My opinion (not legal advice, or formal engineering or OH&S advice) is that medical personnel who choose to work in a COVID-19 environment are going above and beyond the call of duty. With regard to employers who tell health care workers they cannot wear even their own PPE, however,
Workers' Right to Refuse Dangerous Work
If you believe working conditions are unsafe or unhealthful, we recommend that you bring the conditions to your employer's attention, if possible.
You may file a complaint with OSHA concerning a hazardous working condition at any time. However, you should not leave the worksite merely because you have filed a complaint. If the condition clearly presents a risk of death or serious physical harm, there is not sufficient time for OSHA to inspect, and, where possible, you have brought the condition to the attention of your employer, you may have a legal right to refuse to work in a situation in which you would be exposed to the hazard. (OSHA cannot enforce union contracts that give employees the right to refuse to work.)
Your right to refuse to do a task is protected if all of the following conditions are met:
Where possible, you have asked the employer to eliminate the danger, and the employer failed to do so; and
You refused to work in "good faith." This means that you must genuinely believe that an imminent danger exists; and
A reasonable person would agree that there is a real danger of death or serious injury; and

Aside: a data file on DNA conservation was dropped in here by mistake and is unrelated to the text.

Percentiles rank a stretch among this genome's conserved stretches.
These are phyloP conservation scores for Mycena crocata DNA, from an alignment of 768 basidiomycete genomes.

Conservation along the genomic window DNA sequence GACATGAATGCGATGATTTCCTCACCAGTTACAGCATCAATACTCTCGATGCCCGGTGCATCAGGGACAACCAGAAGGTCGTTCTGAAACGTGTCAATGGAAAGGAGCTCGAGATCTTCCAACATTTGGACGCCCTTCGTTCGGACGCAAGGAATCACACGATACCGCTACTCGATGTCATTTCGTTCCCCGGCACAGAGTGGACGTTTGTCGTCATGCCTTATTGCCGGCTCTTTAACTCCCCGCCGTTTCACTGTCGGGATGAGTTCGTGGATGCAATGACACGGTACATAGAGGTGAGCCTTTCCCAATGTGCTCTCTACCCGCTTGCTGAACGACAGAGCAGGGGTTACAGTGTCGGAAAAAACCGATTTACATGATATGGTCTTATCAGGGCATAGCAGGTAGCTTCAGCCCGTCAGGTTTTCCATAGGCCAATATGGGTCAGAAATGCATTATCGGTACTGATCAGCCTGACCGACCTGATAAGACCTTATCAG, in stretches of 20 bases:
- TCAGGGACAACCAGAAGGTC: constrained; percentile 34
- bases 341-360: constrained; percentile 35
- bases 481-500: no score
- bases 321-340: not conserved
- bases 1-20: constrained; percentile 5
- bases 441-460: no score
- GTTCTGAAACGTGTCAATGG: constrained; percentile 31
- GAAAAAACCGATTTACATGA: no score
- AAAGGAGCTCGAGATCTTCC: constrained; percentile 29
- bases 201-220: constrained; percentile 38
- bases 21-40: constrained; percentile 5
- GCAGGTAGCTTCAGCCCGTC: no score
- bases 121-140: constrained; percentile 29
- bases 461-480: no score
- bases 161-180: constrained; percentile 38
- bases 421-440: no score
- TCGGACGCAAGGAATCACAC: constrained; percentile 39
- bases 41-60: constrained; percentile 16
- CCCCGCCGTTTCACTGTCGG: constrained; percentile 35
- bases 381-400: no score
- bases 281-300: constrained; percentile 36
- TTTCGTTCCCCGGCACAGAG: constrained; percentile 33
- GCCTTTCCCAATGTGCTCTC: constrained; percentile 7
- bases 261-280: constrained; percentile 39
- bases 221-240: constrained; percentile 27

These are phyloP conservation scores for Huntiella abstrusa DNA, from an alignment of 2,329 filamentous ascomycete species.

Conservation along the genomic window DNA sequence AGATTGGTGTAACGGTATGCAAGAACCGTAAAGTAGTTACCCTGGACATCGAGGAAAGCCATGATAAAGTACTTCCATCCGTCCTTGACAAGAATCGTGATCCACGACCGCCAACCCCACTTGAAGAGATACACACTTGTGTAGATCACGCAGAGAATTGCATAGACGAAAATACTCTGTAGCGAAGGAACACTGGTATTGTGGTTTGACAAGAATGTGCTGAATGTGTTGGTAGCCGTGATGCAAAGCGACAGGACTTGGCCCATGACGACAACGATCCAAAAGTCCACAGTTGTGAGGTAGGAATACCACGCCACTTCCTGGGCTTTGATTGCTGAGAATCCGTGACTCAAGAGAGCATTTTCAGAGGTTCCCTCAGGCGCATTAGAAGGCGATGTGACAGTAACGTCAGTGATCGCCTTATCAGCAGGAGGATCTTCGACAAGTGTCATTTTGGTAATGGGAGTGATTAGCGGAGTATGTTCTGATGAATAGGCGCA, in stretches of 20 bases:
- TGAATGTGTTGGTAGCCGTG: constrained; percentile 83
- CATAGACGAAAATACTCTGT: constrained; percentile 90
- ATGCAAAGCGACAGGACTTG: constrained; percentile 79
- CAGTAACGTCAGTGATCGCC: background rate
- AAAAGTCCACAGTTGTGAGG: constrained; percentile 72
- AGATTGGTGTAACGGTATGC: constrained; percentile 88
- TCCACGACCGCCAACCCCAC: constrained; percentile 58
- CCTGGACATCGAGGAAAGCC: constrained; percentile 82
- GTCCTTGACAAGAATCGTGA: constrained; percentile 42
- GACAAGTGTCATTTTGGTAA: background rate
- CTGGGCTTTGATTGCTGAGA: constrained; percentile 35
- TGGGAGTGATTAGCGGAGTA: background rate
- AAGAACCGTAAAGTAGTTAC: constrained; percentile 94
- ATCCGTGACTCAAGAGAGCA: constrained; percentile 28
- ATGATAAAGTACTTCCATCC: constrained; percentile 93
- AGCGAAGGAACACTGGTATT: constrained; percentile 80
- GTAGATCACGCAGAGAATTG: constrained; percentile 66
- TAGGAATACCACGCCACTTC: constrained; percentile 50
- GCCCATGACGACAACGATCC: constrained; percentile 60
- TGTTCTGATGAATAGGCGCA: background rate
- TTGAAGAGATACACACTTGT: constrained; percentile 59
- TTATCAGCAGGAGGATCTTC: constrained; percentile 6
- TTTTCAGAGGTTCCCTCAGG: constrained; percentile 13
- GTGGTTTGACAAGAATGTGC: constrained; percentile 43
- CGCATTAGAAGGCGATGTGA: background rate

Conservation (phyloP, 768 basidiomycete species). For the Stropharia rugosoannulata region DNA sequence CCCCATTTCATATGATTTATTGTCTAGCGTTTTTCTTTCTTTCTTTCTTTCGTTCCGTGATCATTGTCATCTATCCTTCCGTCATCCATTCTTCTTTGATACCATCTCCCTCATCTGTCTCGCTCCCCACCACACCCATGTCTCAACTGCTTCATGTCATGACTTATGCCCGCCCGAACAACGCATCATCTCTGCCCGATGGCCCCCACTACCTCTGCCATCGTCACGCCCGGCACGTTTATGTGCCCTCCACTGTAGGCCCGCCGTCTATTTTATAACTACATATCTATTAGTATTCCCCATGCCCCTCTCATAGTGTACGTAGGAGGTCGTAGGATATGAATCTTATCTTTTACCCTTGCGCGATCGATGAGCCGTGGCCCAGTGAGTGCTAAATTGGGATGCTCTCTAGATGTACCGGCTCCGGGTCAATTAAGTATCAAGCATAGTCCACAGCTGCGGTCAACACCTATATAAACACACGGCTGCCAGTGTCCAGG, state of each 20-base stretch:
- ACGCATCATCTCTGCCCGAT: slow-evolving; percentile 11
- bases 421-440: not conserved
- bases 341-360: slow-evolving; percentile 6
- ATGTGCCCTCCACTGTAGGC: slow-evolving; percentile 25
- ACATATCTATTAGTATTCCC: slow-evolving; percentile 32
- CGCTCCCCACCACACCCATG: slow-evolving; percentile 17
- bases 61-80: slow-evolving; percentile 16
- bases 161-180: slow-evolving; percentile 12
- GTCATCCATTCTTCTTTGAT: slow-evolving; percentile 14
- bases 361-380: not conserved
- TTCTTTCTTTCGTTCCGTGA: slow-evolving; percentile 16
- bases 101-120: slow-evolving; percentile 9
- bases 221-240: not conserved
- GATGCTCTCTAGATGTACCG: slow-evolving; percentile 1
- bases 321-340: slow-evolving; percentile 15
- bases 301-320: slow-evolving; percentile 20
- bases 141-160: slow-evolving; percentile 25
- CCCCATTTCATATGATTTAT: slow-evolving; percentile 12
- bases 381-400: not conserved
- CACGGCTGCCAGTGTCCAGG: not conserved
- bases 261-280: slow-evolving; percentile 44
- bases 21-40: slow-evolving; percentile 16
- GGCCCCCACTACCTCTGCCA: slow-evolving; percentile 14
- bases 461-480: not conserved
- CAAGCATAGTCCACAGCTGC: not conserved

There isn't enough time, due to the urgency of the hazard, to get it corrected through regular enforcement channels, such as requesting an OSHA inspection.
You should take the following steps:
Ask your employer to correct the hazard, or to assign other work;
Tell your employer that you won't perform the work unless and until the hazard is corrected; and
Remain at the worksite until ordered to leave by your employer.
If your employer retaliates against you for refusing to perform the dangerous work, contact OSHA immediately. Complaints of retaliation must be made to OSHA within 30 days of the alleged reprisal. To contact OSHA call 1-800-321-OSHA (6742) and ask to be connected to your closest area office. No form is required to file a discrimination complaint, but you must call OSHA.
An ethical issue arises here that does not exist in workplaces that are just making a product for money, as a health care provider's refusal to perform dangerous work means patients will not get the care they need. In addition, failure to provide adequate PPE is due to force majeure as opposed to an employer intentionally cutting corners or not caring about safety. My position is that all doctors, nurses, and others who risk exposure to this disease deserve enormous credit (and collectively, the nation's civilian counterpart of the Medal of Honor), but any hospital or other system that intentionally cuts corners, or tells people to not wear their own PPE if none else is available, should be reported to OSHA.